The “Protami" (professionellen- taschenmikroskop) is the high end model of the Hensoldt “Tami family”. It was introduced in 1925, with production continuing until the beginning of World War II. Design improvements occurred between the 1920s and 1930s. The example seen here is of the later improved model, portraying a wider knurled focusing collar than the original.  

The Protami is constructed of brass with chrome and a japanned surface finish. Its saltshaker-like outer case is made of aluminum alloy finished in black-crinkled enamel. Compared to the two smaller Tami models, the Tami and Metatami, the Protami is provided with a three-objective turret, which makes changing magnifications an easy and speedy process. Together with the draw tubes, this provides a broad choice of magnifications ranging between 40X and a theoretical 1450X, when used in the oil immersion mode. When the lower achromatic objective "T" (for "Tami") is selected, it provides the magnification sequence of 45-250 times. The "M" ("Metami") marked dry objective provides the magnifications of 340-760X, as indicated by the scale on the tube. The "P" ("Protami") objective is an oil-immersion of 1/12" with the numerical aperture of 1.34, yielding the magnification range of 915-1450X. The microscope is equipped with an Abbe condenser with iris diaphragm, flip-up stage clip, substage slide-out canister containing a tube for immersion oil, and flat and concave mirrors on an adjustable arm. The stage can be flipped out of the optical path for easier replacement of the objectives.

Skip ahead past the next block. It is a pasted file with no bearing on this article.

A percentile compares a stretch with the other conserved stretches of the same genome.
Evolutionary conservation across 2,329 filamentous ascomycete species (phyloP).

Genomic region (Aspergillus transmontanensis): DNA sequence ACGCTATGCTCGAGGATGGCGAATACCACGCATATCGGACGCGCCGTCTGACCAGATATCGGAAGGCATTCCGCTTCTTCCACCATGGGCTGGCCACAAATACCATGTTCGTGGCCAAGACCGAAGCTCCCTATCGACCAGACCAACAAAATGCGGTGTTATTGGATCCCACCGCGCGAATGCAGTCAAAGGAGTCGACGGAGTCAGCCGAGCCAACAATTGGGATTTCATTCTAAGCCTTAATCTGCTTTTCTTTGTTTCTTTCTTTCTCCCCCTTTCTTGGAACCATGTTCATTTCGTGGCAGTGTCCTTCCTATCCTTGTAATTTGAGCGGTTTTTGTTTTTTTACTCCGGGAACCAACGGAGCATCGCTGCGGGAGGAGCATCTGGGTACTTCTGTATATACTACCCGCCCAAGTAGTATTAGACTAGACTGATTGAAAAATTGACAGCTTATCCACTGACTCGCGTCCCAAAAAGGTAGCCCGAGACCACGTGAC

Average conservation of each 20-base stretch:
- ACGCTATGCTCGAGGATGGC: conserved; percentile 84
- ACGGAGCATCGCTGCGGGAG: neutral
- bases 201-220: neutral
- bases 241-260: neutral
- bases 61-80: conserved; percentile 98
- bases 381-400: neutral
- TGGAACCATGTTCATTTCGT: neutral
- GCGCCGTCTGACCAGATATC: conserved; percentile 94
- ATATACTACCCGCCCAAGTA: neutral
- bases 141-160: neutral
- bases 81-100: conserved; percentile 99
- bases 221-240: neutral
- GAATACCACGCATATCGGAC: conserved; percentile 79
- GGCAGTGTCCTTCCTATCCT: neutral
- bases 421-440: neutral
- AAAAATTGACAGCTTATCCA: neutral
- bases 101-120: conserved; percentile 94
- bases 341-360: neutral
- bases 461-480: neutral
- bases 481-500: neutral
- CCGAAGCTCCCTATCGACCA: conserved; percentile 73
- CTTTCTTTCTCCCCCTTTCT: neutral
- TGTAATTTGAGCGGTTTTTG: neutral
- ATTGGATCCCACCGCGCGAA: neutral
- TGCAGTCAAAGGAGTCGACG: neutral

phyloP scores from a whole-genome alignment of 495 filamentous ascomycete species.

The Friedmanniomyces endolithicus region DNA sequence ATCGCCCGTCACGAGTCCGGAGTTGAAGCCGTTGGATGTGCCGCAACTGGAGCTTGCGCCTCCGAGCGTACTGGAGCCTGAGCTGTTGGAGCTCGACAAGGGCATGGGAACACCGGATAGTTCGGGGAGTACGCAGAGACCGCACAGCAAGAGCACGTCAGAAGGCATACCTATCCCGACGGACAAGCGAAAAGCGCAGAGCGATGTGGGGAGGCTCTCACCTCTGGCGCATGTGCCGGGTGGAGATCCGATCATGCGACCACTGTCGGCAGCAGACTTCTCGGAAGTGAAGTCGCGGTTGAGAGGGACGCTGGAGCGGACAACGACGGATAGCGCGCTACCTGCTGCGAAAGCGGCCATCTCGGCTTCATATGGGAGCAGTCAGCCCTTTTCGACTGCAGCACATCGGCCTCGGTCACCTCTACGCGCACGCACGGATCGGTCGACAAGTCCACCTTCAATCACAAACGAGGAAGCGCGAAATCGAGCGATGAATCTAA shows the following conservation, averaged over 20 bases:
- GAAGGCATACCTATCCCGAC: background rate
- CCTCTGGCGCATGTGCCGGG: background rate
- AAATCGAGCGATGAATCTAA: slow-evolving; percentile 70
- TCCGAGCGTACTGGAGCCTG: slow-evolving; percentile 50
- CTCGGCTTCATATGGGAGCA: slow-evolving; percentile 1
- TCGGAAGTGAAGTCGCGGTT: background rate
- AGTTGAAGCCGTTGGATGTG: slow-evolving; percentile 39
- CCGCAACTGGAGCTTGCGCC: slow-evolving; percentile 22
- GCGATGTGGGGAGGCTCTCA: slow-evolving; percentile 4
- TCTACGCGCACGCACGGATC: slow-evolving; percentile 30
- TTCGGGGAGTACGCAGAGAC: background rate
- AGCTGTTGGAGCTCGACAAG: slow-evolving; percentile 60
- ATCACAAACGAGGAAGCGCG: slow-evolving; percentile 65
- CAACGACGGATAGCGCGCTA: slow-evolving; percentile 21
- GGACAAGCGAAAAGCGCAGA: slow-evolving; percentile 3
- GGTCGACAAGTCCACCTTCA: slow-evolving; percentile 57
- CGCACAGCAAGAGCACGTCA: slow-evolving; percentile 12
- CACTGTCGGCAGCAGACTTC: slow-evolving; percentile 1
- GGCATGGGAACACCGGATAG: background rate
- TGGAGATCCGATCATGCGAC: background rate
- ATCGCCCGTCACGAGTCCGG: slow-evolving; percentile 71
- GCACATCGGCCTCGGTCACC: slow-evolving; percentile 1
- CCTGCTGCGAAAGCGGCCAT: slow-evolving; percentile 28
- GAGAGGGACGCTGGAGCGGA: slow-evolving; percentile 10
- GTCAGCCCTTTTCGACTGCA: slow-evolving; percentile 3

The Protami was an expensive microscope for its time. In 1933, its price was 230 RM. As mentioned previously, this was more than twice the price of a standard laboratory-quality bench-top microscope, which averaged around 150-160 RM.

The primary weakness of the Protami, apart from its cost, is present only if the optional base is not available. Then, as with the Ultra-Lomara without the tiltable stand, the observer is forced to lean forward and look vertically down into the microscope, making it uncomfortable for prolonged use. Fortunately, the manufacturer was able to overcome this shortcoming by supplying an optional tilting base stand. 

During World War II, the world's largest armies equipped their field hospitals with microscopes in the years that followed. The Imperial Japanese Army provided its troops with the Tiyoda "Mkatera" MKH folding microscope. US military hospitals often used the folding Spencer Model 60, and the Italian Army used the small Fratelli Koristka Regio Esercito - Sanità Miltare model. And the German Army, well the Wehrmacht, did not use the Protami despite its apparent suitability for the task. Instead, it was a full-sized, heavy, and robust Ernst Leitz desktop microscope that was used, carried in a heavy wooden box with steel protective corners. Though we may never know the reasons for this decision, possibly it was the performance and versatility of a desktop instrument compared to a field microscope or the extremely high price of the Protami that dictated this choice. Of course, it might not have been performance or cost, but corporate favoritism of the type we sometimes see from governments today, or perhaps some other reason. 

© Microscope History all rights reserved

© Microscope History all rights reserved